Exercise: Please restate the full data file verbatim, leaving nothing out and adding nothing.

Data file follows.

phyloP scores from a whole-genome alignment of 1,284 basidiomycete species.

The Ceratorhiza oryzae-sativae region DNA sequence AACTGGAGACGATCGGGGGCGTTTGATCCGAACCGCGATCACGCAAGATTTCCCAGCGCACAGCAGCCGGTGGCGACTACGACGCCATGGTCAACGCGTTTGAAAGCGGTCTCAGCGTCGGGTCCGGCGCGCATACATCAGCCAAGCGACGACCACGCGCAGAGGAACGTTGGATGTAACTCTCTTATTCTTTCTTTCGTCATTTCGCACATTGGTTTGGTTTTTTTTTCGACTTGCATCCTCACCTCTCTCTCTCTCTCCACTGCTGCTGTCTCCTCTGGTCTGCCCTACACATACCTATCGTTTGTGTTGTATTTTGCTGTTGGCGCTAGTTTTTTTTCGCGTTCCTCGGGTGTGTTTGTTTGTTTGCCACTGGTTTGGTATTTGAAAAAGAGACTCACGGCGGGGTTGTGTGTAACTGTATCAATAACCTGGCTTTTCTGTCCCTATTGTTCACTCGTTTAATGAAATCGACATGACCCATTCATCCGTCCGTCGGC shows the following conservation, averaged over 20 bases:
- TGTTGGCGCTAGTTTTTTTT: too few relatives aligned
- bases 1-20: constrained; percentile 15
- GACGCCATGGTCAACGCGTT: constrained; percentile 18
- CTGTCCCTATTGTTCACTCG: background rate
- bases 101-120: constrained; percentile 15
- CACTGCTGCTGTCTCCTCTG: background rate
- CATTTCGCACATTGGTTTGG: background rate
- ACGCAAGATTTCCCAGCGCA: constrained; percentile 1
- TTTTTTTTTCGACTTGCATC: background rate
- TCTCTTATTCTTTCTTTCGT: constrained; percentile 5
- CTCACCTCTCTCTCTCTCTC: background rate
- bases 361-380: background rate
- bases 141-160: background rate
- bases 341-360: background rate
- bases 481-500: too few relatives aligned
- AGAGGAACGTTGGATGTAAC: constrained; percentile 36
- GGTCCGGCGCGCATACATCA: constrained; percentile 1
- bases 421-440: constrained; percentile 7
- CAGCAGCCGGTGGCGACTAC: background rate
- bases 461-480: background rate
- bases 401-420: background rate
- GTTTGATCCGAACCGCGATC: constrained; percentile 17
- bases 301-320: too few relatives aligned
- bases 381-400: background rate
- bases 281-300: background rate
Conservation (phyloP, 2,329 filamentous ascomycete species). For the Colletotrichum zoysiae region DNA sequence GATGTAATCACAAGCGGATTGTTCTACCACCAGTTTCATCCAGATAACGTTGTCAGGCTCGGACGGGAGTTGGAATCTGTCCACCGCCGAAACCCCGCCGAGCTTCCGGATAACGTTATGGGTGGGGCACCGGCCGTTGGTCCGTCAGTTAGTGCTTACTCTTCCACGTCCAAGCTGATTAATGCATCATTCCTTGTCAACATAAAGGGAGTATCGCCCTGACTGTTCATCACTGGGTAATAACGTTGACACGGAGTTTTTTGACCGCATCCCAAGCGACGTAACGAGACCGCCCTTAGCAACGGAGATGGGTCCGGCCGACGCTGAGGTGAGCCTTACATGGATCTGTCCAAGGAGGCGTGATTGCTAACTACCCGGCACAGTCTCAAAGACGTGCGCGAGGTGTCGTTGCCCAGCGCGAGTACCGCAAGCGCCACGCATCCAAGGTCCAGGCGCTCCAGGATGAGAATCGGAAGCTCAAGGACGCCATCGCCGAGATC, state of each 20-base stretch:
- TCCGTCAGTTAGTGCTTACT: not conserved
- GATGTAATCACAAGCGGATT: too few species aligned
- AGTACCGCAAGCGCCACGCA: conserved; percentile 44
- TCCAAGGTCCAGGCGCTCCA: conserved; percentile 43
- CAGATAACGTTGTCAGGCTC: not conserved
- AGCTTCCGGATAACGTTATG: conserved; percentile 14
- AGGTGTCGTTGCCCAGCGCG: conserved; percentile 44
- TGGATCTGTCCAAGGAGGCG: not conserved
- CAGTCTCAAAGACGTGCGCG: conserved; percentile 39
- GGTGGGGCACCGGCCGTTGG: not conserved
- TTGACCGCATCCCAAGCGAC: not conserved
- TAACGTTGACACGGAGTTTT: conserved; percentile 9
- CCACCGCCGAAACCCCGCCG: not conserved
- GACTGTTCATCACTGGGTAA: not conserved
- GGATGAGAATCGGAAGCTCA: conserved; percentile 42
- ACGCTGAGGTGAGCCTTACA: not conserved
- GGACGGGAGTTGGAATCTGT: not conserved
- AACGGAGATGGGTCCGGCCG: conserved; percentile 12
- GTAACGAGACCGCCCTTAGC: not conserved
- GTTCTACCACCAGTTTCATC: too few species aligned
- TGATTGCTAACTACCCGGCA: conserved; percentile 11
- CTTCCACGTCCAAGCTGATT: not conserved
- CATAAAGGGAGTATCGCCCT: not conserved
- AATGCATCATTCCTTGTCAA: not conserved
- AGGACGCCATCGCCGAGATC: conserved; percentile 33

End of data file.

phyloP scores from a whole-genome alignment of 1,284 basidiomycete species.

The Ceratorhiza oryzae-sativae region DNA sequence AACTGGAGACGATCGGGGGCGTTTGATCCGAACCGCGATCACGCAAGATTTCCCAGCGCACAGCAGCCGGTGGCGACTACGACGCCATGGTCAACGCGTTTGAAAGCGGTCTCAGCGTCGGGTCCGGCGCGCATACATCAGCCAAGCGACGACCACGCGCAGAGGAACGTTGGATGTAACTCTCTTATTCTTTCTTTCGTCATTTCGCACATTGGTTTGGTTTTTTTTTCGACTTGCATCCTCACCTCTCTCTCTCTCTCCACTGCTGCTGTCTCCTCTGGTCTGCCCTACACATACCTATCGTTTGTGTTGTATTTTGCTGTTGGCGCTAGTTTTTTTTCGCGTTCCTCGGGTGTGTTTGTTTGTTTGCCACTGGTTTGGTATTTGAAAAAGAGACTCACGGCGGGGTTGTGTGTAACTGTATCAATAACCTGGCTTTTCTGTCCCTATTGTTCACTCGTTTAATGAAATCGACATGACCCATTCATCCGTCCGTCGGC shows the following conservation, averaged over 20 bases:
- TGTTGGCGCTAGTTTTTTTT: too few relatives aligned
- bases 1-20: constrained; percentile 15
- GACGCCATGGTCAACGCGTT: constrained; percentile 18
- CTGTCCCTATTGTTCACTCG: background rate
- bases 101-120: constrained; percentile 15
- CACTGCTGCTGTCTCCTCTG: background rate
- CATTTCGCACATTGGTTTGG: background rate
- ACGCAAGATTTCCCAGCGCA: constrained; percentile 1
- TTTTTTTTTCGACTTGCATC: background rate
- TCTCTTATTCTTTCTTTCGT: constrained; percentile 5
- CTCACCTCTCTCTCTCTCTC: background rate
- bases 361-380: background rate
- bases 141-160: background rate
- bases 341-360: background rate
- bases 481-500: too few relatives aligned
- AGAGGAACGTTGGATGTAAC: constrained; percentile 36
- GGTCCGGCGCGCATACATCA: constrained; percentile 1
- bases 421-440: constrained; percentile 7
- CAGCAGCCGGTGGCGACTAC: background rate
- bases 461-480: background rate
- bases 401-420: background rate
- GTTTGATCCGAACCGCGATC: constrained; percentile 17
- bases 301-320: too few relatives aligned
- bases 381-400: background rate
- bases 281-300: background rate
Conservation (phyloP, 2,329 filamentous ascomycete species). For the Colletotrichum zoysiae region DNA sequence GATGTAATCACAAGCGGATTGTTCTACCACCAGTTTCATCCAGATAACGTTGTCAGGCTCGGACGGGAGTTGGAATCTGTCCACCGCCGAAACCCCGCCGAGCTTCCGGATAACGTTATGGGTGGGGCACCGGCCGTTGGTCCGTCAGTTAGTGCTTACTCTTCCACGTCCAAGCTGATTAATGCATCATTCCTTGTCAACATAAAGGGAGTATCGCCCTGACTGTTCATCACTGGGTAATAACGTTGACACGGAGTTTTTTGACCGCATCCCAAGCGACGTAACGAGACCGCCCTTAGCAACGGAGATGGGTCCGGCCGACGCTGAGGTGAGCCTTACATGGATCTGTCCAAGGAGGCGTGATTGCTAACTACCCGGCACAGTCTCAAAGACGTGCGCGAGGTGTCGTTGCCCAGCGCGAGTACCGCAAGCGCCACGCATCCAAGGTCCAGGCGCTCCAGGATGAGAATCGGAAGCTCAAGGACGCCATCGCCGAGATC, state of each 20-base stretch:
- TCCGTCAGTTAGTGCTTACT: not conserved
- GATGTAATCACAAGCGGATT: too few species aligned
- AGTACCGCAAGCGCCACGCA: conserved; percentile 44
- TCCAAGGTCCAGGCGCTCCA: conserved; percentile 43
- CAGATAACGTTGTCAGGCTC: not conserved
- AGCTTCCGGATAACGTTATG: conserved; percentile 14
- AGGTGTCGTTGCCCAGCGCG: conserved; percentile 44
- TGGATCTGTCCAAGGAGGCG: not conserved
- CAGTCTCAAAGACGTGCGCG: conserved; percentile 39
- GGTGGGGCACCGGCCGTTGG: not conserved
- TTGACCGCATCCCAAGCGAC: not conserved
- TAACGTTGACACGGAGTTTT: conserved; percentile 9
- CCACCGCCGAAACCCCGCCG: not conserved
- GACTGTTCATCACTGGGTAA: not conserved
- GGATGAGAATCGGAAGCTCA: conserved; percentile 42
- ACGCTGAGGTGAGCCTTACA: not conserved
- GGACGGGAGTTGGAATCTGT: not conserved
- AACGGAGATGGGTCCGGCCG: conserved; percentile 12
- GTAACGAGACCGCCCTTAGC: not conserved
- GTTCTACCACCAGTTTCATC: too few species aligned
- TGATTGCTAACTACCCGGCA: conserved; percentile 11
- CTTCCACGTCCAAGCTGATT: not conserved
- CATAAAGGGAGTATCGCCCT: not conserved
- AATGCATCATTCCTTGTCAA: not conserved
- AGGACGCCATCGCCGAGATC: conserved; percentile 33